Oil prices decreased, losing previous gains on fall in US crude inventories, as concerns of global economic slowdown grows.
Brent crude futures LCOc1 slipped $0.16 to $60.14 a barrel, while West Texas Intermediate (WTI) crude CLc1 futures dropped $0.10 to trade at $55.58 per barrel, reported Reuters.
The Energy Information Administration reported that crude inventories in the US dropped by 2.7 million barrels in the week to 16 August as the refineries increased production. However, data showed that gasoline and distillate stockpiles increased by 312,000 barrels and 2.6 million barrels respectively.
The crude market was also under pressure from slowing global economic activity and continuing trade frictions between the US and China.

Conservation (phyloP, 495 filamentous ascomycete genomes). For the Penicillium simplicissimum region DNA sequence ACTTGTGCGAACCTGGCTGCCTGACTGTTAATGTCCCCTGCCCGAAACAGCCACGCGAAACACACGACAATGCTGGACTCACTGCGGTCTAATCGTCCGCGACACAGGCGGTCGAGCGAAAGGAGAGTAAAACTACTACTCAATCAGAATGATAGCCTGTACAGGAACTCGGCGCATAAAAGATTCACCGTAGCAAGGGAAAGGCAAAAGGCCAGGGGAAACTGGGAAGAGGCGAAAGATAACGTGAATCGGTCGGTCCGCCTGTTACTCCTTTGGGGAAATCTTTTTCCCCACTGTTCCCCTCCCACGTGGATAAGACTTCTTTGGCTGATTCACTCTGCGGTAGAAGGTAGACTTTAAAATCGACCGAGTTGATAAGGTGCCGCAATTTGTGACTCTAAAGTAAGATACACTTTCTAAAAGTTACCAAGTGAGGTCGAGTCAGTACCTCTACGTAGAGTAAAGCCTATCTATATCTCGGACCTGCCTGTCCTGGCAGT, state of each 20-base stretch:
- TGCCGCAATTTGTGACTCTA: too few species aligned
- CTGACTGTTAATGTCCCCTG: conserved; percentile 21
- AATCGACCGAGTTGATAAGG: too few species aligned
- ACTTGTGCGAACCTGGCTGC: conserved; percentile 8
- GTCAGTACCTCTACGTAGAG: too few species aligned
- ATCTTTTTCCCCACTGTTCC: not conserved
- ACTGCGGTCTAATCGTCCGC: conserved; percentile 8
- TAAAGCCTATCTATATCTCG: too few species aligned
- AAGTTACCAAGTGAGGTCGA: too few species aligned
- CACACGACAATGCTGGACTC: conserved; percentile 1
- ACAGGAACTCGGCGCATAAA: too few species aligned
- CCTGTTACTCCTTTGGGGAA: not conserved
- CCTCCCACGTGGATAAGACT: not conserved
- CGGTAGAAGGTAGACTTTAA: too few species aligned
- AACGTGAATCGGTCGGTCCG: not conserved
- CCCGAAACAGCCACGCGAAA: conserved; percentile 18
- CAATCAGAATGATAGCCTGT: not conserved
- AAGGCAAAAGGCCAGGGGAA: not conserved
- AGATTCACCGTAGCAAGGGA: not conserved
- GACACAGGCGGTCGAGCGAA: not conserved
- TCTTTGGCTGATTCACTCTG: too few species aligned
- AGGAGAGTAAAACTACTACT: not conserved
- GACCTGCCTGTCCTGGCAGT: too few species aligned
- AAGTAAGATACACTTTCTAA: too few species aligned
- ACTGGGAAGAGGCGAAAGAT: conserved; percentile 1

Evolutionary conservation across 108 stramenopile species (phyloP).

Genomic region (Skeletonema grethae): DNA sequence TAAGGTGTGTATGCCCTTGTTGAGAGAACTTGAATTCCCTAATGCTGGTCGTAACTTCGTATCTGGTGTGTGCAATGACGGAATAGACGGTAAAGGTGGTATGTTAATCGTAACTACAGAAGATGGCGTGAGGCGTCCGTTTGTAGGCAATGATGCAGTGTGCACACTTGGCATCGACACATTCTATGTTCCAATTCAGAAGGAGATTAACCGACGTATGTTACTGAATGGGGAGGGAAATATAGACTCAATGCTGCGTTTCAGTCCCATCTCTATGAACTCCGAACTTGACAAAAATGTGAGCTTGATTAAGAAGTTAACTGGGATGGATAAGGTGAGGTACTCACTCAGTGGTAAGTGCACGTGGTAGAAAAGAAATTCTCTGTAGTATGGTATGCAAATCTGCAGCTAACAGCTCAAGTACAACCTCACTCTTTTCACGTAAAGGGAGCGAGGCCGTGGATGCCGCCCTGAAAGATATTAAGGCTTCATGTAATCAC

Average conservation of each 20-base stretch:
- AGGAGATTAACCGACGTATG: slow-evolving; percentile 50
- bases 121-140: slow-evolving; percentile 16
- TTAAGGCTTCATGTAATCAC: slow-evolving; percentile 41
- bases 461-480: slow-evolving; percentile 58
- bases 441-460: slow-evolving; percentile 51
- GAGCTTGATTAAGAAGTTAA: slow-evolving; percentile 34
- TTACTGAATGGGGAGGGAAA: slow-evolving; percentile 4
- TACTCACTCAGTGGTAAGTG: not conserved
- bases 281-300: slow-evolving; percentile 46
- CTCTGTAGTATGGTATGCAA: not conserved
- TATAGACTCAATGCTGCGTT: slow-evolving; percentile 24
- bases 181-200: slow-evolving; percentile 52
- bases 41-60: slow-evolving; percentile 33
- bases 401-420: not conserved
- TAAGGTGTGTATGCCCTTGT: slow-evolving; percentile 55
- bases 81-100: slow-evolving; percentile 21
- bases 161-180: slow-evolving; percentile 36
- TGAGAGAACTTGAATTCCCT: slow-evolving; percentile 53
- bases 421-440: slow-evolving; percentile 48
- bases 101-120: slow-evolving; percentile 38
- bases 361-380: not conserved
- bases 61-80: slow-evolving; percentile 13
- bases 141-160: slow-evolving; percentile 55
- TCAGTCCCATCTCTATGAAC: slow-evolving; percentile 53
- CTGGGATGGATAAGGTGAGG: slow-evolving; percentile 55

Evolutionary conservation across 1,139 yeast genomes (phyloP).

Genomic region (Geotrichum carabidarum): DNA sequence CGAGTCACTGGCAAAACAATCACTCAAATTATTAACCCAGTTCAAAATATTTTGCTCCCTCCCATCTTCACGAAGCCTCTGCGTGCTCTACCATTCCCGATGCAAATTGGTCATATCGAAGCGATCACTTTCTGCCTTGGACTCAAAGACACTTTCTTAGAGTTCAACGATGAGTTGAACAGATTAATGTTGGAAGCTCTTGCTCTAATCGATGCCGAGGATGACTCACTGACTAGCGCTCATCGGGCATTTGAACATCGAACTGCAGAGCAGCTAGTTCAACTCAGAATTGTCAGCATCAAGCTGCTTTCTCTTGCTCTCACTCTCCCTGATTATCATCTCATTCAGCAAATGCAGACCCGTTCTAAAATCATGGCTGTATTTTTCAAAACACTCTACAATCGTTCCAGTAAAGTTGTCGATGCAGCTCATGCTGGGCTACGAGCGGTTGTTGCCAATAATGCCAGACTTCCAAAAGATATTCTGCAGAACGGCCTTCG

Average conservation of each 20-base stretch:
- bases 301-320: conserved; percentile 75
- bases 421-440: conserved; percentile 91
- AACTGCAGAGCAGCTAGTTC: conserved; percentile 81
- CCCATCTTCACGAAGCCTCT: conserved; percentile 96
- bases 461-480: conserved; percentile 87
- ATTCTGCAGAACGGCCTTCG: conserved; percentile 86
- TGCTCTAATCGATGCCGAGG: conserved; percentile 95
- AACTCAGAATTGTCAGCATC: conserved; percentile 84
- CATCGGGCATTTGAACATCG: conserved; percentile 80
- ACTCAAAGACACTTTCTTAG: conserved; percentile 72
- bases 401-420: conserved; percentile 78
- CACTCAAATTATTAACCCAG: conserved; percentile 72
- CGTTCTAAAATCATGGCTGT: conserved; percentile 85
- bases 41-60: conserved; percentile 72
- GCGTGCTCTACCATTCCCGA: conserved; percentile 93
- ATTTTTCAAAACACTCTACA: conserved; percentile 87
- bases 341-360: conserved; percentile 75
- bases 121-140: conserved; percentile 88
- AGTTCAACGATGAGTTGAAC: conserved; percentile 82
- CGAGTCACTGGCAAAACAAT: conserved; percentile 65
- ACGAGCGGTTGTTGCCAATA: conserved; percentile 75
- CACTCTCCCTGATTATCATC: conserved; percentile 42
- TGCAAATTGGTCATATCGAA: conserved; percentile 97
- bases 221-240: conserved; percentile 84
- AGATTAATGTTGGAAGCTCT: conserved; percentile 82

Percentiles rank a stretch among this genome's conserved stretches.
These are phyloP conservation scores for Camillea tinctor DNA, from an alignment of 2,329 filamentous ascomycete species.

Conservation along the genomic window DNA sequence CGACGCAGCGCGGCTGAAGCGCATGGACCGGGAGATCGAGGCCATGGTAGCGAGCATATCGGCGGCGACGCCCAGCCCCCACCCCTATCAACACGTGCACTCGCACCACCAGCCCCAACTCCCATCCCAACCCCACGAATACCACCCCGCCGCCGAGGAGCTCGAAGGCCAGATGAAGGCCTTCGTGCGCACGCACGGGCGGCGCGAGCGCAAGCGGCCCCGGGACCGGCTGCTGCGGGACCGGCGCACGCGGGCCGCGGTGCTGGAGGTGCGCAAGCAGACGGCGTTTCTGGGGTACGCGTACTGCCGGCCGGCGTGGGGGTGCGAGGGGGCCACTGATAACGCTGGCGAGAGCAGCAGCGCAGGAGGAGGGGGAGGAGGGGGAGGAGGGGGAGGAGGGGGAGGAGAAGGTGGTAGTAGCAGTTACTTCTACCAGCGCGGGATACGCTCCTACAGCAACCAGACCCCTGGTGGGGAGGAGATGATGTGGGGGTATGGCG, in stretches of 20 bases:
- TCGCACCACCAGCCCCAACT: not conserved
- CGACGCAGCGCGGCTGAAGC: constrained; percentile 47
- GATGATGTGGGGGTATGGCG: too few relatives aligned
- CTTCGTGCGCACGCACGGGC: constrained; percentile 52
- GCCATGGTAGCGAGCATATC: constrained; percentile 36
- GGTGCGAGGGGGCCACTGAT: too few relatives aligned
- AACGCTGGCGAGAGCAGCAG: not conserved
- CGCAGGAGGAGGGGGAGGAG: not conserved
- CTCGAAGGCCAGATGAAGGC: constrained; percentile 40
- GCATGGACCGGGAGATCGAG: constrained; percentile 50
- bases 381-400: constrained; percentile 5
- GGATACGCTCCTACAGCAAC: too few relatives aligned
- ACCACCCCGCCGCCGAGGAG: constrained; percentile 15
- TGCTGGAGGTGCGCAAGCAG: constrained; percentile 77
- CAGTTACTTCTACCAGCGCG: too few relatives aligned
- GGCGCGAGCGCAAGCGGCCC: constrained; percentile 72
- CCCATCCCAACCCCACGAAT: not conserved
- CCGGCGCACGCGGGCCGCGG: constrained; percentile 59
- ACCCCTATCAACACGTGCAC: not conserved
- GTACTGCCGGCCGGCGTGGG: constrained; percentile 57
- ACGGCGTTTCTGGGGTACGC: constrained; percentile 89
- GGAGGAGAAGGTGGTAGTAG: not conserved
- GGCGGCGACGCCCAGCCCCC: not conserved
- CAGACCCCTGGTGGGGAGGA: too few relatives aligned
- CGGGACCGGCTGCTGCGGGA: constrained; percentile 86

Reuters quoted energy analytics firm Kayrros as saying in a note: “Overall oil prices have come under pressure from worries about the China-US trade war, signs of slowing economic activity, evidence of slowing end-user oil demand, and reports of counter-seasonal OECD product inventories.”
Earlier, the US president Donald Trump said that he will address the trade imbalances with China, though congressional researchers highlighted that the impasse will hurt domestic economic output by 0.3% in 2020.
Meanwhile, the crude market received support from the Middle East political tensions. Iranian President Hassan Rouhani warned the US as the latter tightened sanctions to reduce Iranian oil exports to zero.
Probis Securities chief investment officer Jonathan Barratt was quoted by Reuters as saying: “We’ve got the concerns surrounding US and Iran but there’s not really anything to push oil out of the current range. It just seems to be volatile within it.”